CAPE MAY – “It is my opinion, with a reasonable degree of engineering certainty based upon the materials and information reviewed, that West Cape May has been under billed for flow over the last several years. The under billing may have been as high as 2 million gallons per year…” wrote Kevin J. Dixon, whose Galloway Township firm was contracted by the City of Cape May to document water flow from its desalination plant to the Borough of West Cape May.
Dixon’s Oct. 2 report was issued at the conclusion of an Oct. 10 press conference at Cape May City Hall.
The report and its release was the latest chapter in the unresolved dispute between the city and its borough water customer.
West Cape May was armed with its own engineering report by Eden Water Resource Recovery.
At issue is 121 million gallons of water missing from 2003 to 2009 valued at about $695,000.
For its part, West Cape May’s Mayor Pamela Kaithern, who maintained silence at the press conference, issued a written statement.
“West Cape May is glad that after almost three years, Cape May has finally responded to West Cape May’s analysis of the water loss dated January 2011.
“The borough will review this report carefully. Preliminarily, however, we note the following:
The fact is that once Cape May’s meter in Wilbraham Park was shut down, the water “loss” stopped. Cape May’s report fails to address this fact, and provides no alternative explanation for where their “missing” water went.
The report’s results are speculation, not fact. Its conclusions are a back-extrapolation about events in 2005-2011, based on data from 2012-2013, after Cape May’s defective meter was replaced.
At bottom, it appears Cape May’s report is more an attempt by Cape May to avoid any financial responsibility than a true attempt to explain the water loss.
So, in the end we are left with two conflicting accounts that must be reconciled, and a financial responsibly that must be allocated. More than a year ago, West Cape May offered to mediate this dispute with the state mediation service, and Cape May flatly refused.
“West Cape May remains willing to mediate. The ratepayers of West Cape May can rest assured; this administration will continue to work diligently toward proper restitution of funds.”
Dixon detailed his data-based study of water volume billed by the city to West Cape May and the relationship of flows through master meters at Wilbraham Park and Canning House Lane.
The “master” meter at Canning House Lane, located about 100 feet from the desalination plant where the water is purified, records what leaves the plant. The “master” meter at Wilbraham Park records what water returns to Cape May after it is made available to West Cape May.
The water loss was brought to Cape May officials’ attention by the West Cape May Taxpayers Association, said Mayor Edward Mahaney Jr.
Cape May, in 2012, installed new master meters prior to the tourist season, at a total cost of $269,089. That included meters ($34,770) cost to install, ($219,919), engineering ($14,400), said Bruce MacLeod, city administrator.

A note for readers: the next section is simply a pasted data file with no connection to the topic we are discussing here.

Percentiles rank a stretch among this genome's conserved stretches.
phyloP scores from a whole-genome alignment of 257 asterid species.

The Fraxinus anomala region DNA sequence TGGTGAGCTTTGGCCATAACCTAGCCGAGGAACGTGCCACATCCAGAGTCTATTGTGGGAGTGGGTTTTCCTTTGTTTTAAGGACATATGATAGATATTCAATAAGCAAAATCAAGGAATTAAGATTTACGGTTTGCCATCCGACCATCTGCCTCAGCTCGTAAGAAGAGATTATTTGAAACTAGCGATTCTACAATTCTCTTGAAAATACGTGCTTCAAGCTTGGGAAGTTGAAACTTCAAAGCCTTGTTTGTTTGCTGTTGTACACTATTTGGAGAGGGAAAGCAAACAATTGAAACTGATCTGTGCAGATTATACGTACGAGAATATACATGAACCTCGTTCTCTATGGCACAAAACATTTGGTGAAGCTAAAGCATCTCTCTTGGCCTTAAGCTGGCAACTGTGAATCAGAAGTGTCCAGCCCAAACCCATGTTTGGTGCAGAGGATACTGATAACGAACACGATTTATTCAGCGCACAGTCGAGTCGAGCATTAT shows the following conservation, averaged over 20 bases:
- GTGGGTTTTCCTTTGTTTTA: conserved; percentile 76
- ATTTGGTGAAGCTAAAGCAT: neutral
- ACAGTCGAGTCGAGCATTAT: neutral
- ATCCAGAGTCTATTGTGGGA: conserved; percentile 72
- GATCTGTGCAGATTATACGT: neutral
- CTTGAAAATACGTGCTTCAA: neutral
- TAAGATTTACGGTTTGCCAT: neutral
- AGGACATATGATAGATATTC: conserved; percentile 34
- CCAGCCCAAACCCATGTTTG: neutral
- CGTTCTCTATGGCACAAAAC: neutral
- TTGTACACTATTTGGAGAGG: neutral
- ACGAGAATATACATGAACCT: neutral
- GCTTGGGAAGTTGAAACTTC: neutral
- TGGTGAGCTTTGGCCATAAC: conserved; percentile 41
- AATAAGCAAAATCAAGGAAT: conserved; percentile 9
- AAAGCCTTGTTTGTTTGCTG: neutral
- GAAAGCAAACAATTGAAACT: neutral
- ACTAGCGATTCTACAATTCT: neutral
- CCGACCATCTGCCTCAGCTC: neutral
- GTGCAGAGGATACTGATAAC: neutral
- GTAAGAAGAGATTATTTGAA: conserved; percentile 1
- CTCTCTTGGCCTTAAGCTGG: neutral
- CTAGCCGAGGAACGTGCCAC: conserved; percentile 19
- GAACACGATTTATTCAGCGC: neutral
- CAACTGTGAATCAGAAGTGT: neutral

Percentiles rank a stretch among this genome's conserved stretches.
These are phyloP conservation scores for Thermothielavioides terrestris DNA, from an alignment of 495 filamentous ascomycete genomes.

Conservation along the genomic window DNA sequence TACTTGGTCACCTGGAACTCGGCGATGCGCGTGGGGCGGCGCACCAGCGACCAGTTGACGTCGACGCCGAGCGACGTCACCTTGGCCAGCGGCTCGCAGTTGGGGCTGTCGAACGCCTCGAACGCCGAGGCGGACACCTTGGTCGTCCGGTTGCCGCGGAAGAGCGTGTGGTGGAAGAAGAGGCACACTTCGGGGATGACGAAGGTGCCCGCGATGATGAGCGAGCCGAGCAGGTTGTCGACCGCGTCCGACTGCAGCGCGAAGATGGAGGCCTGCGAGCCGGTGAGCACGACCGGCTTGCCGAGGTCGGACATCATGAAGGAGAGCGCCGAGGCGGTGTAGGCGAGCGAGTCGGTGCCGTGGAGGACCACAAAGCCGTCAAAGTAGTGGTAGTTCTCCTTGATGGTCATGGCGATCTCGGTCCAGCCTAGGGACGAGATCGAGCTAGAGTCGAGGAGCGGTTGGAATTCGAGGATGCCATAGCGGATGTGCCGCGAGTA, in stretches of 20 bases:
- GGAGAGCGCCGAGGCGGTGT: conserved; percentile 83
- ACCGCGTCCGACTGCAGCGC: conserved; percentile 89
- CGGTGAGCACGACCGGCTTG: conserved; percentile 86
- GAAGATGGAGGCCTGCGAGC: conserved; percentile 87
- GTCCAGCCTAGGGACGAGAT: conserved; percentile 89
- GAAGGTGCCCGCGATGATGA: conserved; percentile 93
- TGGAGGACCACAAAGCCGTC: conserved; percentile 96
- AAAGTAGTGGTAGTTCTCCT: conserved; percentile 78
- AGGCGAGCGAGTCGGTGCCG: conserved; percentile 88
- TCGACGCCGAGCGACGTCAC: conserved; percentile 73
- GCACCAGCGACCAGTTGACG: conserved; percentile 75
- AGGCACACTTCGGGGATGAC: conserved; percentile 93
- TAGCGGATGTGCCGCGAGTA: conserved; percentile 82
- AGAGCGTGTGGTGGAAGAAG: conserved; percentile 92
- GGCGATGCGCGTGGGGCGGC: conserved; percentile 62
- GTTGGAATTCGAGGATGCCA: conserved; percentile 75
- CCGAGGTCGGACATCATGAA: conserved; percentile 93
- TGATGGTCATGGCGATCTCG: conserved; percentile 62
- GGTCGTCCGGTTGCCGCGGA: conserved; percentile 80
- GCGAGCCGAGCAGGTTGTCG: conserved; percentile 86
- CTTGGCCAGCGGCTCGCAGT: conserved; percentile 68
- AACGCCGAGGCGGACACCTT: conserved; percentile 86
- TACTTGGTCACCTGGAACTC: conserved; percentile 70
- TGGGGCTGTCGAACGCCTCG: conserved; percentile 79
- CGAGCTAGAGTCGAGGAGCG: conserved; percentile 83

Dixon cited the inaccuracies of old meters, which inaccurately measured flow if it was less than 40 gallons per minute. When flow reached 100 gallons per minute or over, he said those meters seemed to function correctly.
Regardless of metering, a great quantity of water was unaccounted.
“One thing we were not tasked with doing was determine the origin of the discrepancy. A discrepancy still exists,” said Dixon. Accurate flows were recorded over the past 12 months, he said. There was still a different amount entering through the Canning House Lane meter than what was returning, he said.
“One would expect that difference would be zero. That is not the case. Our report does not study the potential causes of why that water is not being returned through the Wilbraham Park meter. One conclusion is that water is entering West Cape May system it is physically not being returned to Wilbraham Park. The difference accrues to West Cape May,” Dixon said.
In summation, he said, “The issue lies on the West Cape May side of the Canning House Lane meter. The Edens’ report goes into several theories why that may be the case. I would call them standard theories with which I would not disagree.”
The Edens’ report was “not ready to dismiss the possibility of leaks. Leaks can be detected.”
“It is not impossible a significant amount of water leaking through pipes undetected,” Dixon said. Leaks, he noted, were among “legitimate theories” contained in Edens’ report. Until the actual origin of the discrepancy is found, Dixon said, it is “not from the meters now installed or from the meters that were preexisting to the extent reported in the Edens’ report.”
Mahaney said Dixon’s firm had “a very specific charge given.” He said city council wanted a “deliberate focus” that the study is done in an unbiased third-party manner.
“If the City of Cape May is vulnerable for part or all, we would make whole the other party,” the mayor said. “Our major focus, there is obviously some missing water…We remain committed ready willing and able to determine the water loss in their system. We will make our personnel, equipment and technical knowledge available to the Borough of West Cape May.
“Loss of water is not acceptable in this day and age,” said Mahaney. “It is a very valued and expensive commodity. We cannot replace it. We are one of the few water utilities owned by the municipality and services a region. We are one of only two in Cape May County that has a secure and stable potable water supply for the next 25 years. No way do we want to endanger that status,” the mayor concluded.